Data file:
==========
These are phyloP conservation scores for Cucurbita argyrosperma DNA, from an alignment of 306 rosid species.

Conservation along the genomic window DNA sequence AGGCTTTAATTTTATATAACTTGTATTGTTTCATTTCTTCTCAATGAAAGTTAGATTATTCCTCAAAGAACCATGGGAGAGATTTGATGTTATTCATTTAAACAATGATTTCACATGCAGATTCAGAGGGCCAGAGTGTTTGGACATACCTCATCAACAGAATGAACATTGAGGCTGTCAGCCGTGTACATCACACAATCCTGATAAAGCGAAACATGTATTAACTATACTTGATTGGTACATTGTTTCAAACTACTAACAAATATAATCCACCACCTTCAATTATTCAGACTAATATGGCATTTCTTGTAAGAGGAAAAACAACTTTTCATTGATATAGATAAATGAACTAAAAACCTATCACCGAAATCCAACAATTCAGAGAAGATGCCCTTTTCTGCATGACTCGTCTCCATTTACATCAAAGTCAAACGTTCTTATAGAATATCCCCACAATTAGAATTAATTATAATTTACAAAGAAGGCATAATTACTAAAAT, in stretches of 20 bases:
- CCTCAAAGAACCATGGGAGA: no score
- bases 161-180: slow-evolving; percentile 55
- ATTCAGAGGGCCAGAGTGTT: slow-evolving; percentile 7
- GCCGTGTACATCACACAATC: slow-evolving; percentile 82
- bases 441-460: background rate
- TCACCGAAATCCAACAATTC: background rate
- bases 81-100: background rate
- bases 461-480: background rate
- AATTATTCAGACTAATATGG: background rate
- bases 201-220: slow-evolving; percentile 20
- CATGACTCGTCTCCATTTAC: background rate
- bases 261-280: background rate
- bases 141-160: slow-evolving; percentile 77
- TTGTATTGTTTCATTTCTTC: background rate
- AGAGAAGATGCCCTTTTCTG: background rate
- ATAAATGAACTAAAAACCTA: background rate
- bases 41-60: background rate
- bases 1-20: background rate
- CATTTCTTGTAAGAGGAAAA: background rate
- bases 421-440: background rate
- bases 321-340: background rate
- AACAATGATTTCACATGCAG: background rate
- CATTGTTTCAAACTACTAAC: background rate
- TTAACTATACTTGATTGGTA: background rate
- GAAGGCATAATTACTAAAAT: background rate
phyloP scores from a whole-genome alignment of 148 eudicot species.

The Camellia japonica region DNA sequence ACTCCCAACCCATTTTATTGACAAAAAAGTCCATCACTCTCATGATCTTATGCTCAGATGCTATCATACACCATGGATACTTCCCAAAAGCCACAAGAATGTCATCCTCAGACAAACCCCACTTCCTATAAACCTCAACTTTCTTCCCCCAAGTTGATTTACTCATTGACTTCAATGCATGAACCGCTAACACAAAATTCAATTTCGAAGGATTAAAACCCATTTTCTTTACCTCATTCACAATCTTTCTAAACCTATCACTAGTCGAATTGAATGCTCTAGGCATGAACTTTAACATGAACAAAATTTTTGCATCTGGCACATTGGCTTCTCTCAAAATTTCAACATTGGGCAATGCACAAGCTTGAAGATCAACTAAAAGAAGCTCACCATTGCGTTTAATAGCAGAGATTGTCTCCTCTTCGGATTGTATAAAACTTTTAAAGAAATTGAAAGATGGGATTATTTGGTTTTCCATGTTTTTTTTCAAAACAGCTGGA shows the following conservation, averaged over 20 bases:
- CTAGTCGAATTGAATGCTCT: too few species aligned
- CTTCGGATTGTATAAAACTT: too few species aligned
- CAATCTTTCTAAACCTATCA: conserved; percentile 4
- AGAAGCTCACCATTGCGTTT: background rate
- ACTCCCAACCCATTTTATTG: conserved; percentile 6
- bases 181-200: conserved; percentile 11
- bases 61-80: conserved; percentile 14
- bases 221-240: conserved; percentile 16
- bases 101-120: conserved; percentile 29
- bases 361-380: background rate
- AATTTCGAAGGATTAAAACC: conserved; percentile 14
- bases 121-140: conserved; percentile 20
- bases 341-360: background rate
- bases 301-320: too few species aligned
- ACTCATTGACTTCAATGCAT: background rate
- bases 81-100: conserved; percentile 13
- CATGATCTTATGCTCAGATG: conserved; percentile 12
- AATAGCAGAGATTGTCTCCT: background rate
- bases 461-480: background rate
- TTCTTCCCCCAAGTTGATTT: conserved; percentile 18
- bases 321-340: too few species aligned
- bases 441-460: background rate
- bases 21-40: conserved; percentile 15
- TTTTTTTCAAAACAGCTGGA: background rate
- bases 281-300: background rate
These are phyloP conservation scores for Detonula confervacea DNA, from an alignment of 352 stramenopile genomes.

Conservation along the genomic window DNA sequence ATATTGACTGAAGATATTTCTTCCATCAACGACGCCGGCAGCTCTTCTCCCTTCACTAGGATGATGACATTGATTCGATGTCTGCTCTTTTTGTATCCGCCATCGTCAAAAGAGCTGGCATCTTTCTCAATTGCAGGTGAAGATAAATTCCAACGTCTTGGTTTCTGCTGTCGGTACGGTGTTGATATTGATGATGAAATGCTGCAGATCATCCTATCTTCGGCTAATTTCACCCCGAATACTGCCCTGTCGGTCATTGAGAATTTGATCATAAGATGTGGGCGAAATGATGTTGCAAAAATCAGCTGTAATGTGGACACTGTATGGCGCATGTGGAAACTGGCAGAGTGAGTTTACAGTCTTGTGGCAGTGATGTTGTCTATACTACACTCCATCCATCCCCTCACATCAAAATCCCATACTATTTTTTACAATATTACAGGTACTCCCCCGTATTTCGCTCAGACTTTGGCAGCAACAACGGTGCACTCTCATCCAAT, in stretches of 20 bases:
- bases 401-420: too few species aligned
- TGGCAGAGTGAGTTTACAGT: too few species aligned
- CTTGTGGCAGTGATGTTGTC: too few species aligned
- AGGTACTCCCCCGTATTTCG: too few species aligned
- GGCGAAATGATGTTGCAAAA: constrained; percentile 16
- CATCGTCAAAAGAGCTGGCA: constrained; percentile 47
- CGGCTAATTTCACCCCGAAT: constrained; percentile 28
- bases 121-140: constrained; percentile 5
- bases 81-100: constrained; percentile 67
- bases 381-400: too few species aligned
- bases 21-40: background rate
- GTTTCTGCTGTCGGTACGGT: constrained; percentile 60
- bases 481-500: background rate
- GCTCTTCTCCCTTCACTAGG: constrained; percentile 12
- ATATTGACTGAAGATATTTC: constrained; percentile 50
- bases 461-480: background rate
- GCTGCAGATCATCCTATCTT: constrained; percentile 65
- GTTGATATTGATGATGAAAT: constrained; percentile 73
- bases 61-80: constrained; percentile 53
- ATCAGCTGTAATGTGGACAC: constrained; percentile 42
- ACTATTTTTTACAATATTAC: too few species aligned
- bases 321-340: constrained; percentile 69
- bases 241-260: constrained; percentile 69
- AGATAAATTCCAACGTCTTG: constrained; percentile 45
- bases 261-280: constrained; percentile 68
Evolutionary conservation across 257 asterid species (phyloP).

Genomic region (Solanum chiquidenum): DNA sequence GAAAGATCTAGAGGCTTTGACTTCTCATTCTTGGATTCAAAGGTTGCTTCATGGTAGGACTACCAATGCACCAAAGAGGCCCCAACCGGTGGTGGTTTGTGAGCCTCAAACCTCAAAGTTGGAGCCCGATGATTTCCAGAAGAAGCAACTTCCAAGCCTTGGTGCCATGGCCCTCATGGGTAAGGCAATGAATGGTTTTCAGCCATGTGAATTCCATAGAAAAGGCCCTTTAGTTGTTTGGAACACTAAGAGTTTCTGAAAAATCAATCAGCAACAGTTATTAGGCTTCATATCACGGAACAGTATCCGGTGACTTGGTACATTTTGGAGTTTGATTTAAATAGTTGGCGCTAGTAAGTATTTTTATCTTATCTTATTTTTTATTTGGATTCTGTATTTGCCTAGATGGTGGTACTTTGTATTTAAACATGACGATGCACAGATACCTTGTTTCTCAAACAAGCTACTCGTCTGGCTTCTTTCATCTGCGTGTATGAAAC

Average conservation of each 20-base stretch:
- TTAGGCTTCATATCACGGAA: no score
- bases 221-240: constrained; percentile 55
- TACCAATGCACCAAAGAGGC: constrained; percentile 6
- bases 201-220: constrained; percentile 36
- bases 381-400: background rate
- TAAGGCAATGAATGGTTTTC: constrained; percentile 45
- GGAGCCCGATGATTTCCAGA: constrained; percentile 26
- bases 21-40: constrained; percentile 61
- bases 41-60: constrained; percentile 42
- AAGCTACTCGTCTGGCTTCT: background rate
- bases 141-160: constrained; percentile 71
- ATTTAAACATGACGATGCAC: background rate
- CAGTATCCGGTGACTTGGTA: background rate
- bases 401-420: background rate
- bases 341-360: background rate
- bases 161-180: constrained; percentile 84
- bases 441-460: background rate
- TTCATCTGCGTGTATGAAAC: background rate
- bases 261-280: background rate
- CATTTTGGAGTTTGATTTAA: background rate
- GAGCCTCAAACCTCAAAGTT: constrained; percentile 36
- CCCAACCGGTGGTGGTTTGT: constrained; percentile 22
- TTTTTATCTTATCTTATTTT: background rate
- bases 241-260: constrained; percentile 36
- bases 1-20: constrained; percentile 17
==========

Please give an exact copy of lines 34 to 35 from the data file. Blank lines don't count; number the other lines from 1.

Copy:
- ACTCCCAACCCATTTTATTG: conserved; percentile 6
- bases 181-200: conserved; percentile 11